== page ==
I was on the road last week and weekend for TECH cocktail Boston 2 so down time and internet access were sparse, preventing me from wishing myAOL, the personalized startpage product I moved to the east coast to work on for AOL, a proper one year birthday.
Happy birthday myAOL - my oh my, you are looking good at one!
I must first note, I am no longer part of the myAOL team as I have been reassigned to the People Network which includes Bebo, AIM, ICQ, Yedda and Goowy. But I wanted to take a moment to check in with the lovable startpage product that I spent over a year and half working on to see just how it has evolved since launching myAOL in July 2007.
Since launch, myAOL has been rolled out in 20 countries with a global following and is servicing millions of unique visitors a month. myAOL started to offer themes in January and has been adding additional themes since which really makes the product experience pop and I assume help to increase the engagement of the personalized product. I really like the golf, the mountain view, potting soil, hot rod and urban themes. With ready-made pages for technology, sports, finance and more, myAOL gives users a starting point for customizing the home page experience to their liking.
myAOL has been adding a number widgets. Some of which offer the ability to keep track of anything from your AOL Mail, Yahoo Mail and Gmail to your friends on Facebook. While others track local gas prices and even keep track of your to do lists. You can check out the full myAOL gallery of widgets and see for yourself. Speaking of widgets, myAOL recently announced a move to the Google Gadgets OpenSocial framework which should enable myAOL to benefit and leverage any Google gadget out there as well as work with the number of gadget developers to make unique myAOL offerings. If you are a publisher you should probably consider adding the myAOL button to your list of RSS subscription options - details on adding the myAOL button here.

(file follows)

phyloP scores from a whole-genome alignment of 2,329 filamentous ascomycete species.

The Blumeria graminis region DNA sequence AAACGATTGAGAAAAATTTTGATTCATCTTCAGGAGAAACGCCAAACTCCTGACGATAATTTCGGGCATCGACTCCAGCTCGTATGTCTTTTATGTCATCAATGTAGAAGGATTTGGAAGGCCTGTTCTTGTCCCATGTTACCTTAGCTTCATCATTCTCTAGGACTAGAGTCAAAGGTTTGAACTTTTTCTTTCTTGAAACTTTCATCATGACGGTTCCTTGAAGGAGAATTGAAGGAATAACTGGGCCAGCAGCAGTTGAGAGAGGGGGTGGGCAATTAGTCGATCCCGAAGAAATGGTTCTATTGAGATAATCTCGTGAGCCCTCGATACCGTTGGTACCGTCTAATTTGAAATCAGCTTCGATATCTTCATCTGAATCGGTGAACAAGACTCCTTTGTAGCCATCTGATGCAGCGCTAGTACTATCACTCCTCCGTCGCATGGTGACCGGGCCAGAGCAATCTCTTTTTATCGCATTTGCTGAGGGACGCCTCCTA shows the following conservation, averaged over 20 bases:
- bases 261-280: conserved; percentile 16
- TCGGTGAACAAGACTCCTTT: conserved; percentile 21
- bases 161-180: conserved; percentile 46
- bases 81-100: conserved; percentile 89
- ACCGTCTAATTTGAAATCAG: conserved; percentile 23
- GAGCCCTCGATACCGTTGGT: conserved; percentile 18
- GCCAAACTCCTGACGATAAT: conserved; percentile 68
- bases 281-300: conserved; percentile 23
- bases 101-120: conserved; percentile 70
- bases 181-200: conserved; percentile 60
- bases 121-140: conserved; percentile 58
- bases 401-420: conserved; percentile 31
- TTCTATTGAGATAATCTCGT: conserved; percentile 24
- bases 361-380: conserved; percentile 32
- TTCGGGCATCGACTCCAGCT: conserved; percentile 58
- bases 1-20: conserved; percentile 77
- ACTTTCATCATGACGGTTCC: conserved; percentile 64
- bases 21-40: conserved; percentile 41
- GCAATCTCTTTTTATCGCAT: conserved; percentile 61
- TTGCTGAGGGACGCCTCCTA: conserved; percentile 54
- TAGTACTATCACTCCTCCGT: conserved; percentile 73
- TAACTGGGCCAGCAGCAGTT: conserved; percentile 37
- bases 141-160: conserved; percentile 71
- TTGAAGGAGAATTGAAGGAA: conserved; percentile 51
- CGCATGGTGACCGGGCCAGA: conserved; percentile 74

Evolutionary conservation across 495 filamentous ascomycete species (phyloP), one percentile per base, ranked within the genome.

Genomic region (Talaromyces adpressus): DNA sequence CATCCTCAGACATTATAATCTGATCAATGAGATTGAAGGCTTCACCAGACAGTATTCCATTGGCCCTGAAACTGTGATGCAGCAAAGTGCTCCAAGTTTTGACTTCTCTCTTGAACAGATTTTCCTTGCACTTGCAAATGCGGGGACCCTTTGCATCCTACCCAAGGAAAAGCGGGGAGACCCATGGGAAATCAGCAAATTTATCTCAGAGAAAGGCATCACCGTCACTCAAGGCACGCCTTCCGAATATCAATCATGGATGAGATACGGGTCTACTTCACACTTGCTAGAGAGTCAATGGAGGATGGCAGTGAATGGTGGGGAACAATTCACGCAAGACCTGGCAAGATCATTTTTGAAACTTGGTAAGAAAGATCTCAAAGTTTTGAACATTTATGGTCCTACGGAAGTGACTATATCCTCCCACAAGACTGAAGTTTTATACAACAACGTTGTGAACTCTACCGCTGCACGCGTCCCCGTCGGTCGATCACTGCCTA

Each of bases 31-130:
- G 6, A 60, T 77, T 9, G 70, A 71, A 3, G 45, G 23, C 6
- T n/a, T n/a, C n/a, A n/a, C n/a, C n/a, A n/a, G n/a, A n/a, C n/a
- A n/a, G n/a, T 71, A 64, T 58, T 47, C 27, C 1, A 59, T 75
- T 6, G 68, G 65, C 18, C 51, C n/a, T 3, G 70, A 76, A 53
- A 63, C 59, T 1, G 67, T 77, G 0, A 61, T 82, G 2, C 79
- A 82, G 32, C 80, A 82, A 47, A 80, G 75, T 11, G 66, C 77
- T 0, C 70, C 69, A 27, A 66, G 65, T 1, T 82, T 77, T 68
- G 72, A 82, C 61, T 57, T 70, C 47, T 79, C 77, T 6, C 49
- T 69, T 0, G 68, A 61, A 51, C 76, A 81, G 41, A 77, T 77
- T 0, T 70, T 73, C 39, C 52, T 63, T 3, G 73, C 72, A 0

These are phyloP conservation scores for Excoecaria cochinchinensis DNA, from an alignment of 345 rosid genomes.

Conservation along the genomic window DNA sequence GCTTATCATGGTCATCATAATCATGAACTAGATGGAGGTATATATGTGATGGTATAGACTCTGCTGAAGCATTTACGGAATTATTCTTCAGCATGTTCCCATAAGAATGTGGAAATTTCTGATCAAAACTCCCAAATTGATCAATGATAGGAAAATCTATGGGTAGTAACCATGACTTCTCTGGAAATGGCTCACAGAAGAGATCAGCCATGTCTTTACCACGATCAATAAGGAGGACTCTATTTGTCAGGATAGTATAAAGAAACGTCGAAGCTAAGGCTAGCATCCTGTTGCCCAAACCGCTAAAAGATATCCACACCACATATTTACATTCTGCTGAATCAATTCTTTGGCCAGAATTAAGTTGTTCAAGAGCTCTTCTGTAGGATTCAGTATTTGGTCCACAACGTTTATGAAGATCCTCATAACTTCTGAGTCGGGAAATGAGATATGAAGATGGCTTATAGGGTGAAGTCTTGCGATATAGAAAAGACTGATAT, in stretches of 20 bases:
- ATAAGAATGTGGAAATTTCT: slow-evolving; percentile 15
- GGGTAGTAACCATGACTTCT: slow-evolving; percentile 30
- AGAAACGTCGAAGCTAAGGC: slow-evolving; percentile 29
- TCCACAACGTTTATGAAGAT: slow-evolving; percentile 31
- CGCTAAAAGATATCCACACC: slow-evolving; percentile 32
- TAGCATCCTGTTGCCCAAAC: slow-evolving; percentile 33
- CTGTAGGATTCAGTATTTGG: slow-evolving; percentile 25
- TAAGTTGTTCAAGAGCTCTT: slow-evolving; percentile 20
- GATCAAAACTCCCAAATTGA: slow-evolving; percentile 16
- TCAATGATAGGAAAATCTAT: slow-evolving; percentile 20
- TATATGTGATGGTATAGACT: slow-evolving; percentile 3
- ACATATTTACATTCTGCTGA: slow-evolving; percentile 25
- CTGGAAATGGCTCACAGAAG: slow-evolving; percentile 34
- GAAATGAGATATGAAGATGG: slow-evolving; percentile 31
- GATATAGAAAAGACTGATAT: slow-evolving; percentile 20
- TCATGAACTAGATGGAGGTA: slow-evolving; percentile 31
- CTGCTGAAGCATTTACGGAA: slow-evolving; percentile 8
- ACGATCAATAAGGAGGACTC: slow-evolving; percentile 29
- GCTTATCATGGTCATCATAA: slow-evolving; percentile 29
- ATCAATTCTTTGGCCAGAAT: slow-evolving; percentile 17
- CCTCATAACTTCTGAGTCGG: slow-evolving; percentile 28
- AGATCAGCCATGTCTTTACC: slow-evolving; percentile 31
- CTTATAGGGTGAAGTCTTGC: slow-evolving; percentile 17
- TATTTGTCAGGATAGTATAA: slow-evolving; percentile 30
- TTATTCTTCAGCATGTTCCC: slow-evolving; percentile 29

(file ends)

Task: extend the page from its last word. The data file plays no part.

myAOL launched with a couple of other tabs on the startpage which included full RSS feed reader and bookmarking product called Favorites and Mgnet for content recommendations. Mgnet is still offered by myAOL but has since been removed from the first time user experience as it just never really took off.
Just as myAOL was celebrating one year of service, TechCrunch and a few others picked up on a story about a number of AOL services being decommissioned which included products like BlueString which I covered as it launched at TechCrunch40 less than a year ago. That said, I give a tip of the hat to the myAOL team, as my former teammates have created a great personalized startpage experience that they should be proud of. I say this knowing what many people out there may NOT know what it is like to create a product from scratch in a large organization like AOL, Yahoo, Microsoft or Google - it is damn hard! It is not something to be taken lightly and is definitely something to be proud of. myAOL is not going away anytime soon and I hope that it continues to evolve as its audience continues to grow across the globe.